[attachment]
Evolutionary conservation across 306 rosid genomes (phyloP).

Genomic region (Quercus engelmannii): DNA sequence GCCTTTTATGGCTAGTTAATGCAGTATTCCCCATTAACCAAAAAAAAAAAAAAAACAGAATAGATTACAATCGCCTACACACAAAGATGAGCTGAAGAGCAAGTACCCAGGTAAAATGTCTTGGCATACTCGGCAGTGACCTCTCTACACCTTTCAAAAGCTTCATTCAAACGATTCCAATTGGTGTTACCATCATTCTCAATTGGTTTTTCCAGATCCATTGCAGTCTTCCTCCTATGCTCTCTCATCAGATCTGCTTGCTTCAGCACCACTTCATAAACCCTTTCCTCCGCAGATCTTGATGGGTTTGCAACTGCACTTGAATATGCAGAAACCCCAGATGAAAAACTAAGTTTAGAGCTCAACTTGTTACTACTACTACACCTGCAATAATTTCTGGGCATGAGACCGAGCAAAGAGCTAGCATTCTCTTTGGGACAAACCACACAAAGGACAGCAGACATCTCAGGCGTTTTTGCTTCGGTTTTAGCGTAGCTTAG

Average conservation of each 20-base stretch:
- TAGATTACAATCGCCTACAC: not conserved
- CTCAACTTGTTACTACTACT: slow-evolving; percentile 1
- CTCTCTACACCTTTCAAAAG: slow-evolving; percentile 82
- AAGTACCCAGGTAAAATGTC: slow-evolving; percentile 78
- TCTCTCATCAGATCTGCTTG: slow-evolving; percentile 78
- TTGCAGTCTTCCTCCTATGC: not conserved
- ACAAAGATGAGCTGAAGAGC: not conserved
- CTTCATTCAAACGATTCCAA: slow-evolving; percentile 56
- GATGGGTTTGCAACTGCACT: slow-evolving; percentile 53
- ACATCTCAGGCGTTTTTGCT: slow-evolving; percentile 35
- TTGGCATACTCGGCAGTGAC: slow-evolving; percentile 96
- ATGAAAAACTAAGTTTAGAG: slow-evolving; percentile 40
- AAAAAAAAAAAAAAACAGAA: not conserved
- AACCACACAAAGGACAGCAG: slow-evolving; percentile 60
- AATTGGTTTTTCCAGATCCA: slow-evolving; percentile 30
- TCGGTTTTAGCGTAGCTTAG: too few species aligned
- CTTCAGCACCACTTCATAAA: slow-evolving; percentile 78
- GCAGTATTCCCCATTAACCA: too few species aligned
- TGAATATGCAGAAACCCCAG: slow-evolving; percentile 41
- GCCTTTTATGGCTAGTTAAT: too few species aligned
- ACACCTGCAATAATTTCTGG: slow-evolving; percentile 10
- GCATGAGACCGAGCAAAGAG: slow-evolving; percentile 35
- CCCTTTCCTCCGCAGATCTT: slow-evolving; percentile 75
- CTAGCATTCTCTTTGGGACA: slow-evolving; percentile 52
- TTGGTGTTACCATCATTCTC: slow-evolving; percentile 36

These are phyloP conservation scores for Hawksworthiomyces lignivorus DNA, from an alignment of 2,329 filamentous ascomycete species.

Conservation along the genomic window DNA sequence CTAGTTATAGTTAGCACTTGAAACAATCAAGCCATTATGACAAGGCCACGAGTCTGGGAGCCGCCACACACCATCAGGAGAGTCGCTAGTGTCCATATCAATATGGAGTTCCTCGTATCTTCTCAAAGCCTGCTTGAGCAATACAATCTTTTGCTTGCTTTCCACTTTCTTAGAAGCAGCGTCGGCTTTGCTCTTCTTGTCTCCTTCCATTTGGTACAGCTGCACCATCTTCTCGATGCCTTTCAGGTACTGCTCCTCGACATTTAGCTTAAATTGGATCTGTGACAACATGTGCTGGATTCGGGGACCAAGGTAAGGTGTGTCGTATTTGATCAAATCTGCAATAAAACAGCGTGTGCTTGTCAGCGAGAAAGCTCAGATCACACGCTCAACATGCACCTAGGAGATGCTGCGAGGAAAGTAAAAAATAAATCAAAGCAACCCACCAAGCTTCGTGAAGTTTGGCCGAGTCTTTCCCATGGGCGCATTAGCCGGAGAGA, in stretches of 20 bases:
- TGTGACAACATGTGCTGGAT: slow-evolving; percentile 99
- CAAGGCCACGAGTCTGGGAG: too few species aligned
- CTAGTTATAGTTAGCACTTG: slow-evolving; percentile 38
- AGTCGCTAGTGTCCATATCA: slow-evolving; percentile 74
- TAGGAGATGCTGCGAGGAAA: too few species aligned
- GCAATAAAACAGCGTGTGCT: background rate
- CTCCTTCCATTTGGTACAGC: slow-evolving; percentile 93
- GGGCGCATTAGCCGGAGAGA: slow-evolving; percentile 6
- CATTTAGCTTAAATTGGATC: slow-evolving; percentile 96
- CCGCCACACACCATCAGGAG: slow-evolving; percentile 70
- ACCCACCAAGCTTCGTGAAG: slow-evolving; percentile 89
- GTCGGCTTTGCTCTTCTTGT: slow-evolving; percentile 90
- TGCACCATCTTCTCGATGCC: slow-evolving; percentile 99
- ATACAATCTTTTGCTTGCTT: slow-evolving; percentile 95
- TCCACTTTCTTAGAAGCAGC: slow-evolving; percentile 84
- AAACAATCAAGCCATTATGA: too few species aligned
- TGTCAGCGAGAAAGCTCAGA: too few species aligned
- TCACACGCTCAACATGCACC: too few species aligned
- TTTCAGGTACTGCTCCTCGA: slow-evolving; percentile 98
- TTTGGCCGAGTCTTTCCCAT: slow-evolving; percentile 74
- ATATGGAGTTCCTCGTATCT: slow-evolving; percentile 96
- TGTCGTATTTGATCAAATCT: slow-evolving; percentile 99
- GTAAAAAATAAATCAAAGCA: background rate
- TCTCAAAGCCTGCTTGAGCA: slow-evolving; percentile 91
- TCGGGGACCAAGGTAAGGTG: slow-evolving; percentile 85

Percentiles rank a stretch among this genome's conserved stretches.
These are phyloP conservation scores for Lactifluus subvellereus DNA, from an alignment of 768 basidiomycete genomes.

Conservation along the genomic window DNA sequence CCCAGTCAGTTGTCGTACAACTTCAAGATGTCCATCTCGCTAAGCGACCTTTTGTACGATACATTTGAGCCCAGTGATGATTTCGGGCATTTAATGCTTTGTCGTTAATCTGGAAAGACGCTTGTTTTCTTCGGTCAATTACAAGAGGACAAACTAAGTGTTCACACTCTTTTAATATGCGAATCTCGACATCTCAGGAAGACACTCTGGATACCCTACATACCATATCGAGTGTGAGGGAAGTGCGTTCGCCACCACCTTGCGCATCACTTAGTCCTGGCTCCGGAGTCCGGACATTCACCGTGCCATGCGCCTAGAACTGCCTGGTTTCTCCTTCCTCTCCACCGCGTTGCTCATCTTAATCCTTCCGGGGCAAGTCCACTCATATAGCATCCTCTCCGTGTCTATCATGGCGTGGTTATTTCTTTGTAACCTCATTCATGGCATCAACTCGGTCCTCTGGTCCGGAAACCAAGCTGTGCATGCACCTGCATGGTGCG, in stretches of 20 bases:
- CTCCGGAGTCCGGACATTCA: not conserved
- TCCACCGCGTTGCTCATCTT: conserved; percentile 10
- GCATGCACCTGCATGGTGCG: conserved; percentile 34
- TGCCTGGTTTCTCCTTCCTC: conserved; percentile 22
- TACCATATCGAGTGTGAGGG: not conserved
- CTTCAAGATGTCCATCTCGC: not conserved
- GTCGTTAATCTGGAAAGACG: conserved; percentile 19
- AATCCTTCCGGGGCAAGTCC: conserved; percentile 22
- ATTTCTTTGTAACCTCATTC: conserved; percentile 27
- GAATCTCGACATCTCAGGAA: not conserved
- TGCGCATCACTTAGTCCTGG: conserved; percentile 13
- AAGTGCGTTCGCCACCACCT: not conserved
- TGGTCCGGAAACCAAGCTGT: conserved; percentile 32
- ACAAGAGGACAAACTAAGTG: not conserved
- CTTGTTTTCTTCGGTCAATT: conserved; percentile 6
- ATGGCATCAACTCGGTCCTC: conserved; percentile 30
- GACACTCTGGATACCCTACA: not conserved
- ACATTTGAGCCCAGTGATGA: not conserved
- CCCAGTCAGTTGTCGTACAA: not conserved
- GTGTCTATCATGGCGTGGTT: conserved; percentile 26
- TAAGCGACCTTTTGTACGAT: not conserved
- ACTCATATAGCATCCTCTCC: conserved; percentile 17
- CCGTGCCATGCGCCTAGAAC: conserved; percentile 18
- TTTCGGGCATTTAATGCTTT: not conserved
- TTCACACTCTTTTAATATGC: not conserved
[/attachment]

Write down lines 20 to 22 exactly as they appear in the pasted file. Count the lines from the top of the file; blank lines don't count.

- CTTCAGCACCACTTCATAAA: slow-evolving; percentile 78
- GCAGTATTCCCCATTAACCA: too few species aligned
- TGAATATGCAGAAACCCCAG: slow-evolving; percentile 41